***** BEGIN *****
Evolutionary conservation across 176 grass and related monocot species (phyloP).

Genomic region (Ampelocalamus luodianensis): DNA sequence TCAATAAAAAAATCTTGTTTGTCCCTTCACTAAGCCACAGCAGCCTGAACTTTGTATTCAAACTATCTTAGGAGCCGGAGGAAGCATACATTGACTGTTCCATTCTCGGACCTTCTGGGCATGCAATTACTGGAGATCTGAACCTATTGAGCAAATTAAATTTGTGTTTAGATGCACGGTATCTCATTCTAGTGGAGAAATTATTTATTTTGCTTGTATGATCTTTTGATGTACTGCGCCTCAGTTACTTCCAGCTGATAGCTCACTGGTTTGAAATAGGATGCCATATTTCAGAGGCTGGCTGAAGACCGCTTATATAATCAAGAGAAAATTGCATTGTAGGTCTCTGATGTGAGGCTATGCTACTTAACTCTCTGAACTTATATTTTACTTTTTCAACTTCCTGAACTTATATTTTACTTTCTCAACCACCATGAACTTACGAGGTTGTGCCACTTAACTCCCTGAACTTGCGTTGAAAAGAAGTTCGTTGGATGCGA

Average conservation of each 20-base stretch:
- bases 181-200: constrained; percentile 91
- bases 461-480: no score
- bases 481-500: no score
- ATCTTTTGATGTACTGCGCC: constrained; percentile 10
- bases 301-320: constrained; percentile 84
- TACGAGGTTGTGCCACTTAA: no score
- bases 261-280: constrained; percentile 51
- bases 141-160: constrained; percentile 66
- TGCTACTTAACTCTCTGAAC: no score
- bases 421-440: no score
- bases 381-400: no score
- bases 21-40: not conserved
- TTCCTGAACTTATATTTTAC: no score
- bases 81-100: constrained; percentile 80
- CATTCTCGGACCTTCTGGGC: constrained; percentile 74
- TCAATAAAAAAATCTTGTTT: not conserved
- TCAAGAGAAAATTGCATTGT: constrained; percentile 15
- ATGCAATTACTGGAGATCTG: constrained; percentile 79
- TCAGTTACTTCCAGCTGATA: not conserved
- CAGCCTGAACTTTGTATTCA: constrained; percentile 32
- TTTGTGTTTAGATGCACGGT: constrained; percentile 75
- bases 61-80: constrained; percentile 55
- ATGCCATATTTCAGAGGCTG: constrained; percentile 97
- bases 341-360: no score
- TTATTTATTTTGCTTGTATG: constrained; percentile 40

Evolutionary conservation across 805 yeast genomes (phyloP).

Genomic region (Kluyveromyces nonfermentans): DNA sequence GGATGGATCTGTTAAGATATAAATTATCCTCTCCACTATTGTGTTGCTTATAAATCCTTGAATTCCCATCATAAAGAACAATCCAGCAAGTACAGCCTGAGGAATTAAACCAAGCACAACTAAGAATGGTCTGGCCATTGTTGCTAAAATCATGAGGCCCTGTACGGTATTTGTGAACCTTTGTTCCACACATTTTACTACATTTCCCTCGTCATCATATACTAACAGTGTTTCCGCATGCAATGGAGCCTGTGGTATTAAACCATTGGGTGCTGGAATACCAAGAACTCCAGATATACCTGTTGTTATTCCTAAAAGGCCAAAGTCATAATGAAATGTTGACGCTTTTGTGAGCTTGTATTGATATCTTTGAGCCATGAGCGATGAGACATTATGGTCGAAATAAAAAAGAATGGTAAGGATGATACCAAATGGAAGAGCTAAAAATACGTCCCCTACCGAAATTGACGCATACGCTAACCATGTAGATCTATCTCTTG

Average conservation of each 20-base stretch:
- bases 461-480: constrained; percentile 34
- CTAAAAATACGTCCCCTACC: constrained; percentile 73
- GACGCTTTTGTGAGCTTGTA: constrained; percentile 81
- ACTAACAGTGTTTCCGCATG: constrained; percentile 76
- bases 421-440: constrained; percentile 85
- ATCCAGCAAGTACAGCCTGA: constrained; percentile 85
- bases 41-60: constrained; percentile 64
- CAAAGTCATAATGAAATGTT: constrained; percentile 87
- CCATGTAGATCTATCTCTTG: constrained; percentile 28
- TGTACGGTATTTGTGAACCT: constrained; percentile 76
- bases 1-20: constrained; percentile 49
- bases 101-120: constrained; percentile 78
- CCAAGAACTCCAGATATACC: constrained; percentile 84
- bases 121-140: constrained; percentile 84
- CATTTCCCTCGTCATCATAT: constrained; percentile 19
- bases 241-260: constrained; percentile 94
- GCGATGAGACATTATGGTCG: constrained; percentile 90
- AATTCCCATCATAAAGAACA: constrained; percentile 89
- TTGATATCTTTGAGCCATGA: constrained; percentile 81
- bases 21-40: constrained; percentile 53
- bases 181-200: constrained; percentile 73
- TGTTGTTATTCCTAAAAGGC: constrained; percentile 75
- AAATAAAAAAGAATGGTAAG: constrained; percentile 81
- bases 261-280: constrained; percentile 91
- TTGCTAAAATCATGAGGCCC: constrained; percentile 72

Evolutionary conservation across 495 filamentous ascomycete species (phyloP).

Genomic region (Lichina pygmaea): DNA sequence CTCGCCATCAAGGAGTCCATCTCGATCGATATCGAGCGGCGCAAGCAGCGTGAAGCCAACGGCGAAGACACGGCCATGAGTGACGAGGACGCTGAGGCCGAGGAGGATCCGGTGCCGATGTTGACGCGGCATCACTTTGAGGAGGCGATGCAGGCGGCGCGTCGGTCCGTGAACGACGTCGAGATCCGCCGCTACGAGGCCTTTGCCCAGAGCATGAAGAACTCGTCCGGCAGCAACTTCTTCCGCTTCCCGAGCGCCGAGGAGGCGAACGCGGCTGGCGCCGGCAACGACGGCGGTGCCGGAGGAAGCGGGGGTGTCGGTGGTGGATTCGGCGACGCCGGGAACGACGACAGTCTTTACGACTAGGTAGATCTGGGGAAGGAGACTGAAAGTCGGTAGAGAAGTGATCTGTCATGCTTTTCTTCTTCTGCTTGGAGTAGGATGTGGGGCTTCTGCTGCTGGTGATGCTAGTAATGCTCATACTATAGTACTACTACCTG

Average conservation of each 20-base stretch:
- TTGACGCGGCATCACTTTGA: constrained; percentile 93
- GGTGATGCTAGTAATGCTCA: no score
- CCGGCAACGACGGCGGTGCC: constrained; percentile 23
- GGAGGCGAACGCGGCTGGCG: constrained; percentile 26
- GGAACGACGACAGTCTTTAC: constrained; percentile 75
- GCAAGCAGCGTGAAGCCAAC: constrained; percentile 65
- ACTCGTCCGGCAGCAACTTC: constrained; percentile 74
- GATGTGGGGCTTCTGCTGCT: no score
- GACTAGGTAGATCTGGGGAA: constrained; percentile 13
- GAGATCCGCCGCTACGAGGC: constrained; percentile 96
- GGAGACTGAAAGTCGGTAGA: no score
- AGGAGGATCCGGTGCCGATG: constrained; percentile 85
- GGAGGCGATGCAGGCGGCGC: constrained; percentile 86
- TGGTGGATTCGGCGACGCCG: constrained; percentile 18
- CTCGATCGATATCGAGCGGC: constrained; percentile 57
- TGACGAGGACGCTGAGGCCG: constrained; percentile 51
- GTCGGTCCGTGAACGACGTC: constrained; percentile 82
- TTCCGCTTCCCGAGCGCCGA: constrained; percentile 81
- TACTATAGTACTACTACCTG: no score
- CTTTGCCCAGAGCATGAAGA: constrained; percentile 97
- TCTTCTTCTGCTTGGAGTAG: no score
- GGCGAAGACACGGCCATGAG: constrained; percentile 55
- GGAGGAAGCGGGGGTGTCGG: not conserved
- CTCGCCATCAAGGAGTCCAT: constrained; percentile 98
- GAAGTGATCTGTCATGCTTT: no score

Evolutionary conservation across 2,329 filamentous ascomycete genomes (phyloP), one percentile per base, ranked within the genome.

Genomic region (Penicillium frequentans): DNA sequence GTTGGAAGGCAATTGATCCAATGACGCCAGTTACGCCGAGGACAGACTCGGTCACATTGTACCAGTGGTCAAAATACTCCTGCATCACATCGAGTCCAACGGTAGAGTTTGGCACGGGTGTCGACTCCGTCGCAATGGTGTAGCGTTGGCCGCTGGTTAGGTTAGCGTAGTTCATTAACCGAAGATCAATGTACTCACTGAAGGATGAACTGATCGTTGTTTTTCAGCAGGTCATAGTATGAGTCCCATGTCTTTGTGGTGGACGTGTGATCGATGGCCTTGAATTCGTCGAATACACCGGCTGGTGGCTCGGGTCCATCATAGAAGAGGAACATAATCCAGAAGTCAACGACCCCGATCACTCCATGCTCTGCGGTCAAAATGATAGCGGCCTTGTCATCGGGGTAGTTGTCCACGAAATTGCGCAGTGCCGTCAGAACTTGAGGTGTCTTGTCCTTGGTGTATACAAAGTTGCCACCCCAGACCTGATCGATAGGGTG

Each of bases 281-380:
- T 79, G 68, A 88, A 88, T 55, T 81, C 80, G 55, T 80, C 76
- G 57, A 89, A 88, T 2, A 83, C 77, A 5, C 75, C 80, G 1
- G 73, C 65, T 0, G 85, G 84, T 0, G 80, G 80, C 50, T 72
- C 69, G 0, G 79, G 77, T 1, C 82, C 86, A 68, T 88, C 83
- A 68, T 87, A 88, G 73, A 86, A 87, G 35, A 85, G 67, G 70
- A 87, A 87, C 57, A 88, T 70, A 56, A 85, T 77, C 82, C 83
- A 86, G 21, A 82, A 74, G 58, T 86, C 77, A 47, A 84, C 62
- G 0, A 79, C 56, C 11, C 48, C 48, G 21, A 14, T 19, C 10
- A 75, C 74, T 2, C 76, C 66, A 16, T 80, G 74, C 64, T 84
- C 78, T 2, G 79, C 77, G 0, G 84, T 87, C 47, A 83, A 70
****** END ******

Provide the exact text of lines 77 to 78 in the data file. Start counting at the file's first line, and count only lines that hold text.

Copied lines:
- TTCCGCTTCCCGAGCGCCGA: constrained; percentile 81
- TACTATAGTACTACTACCTG: no score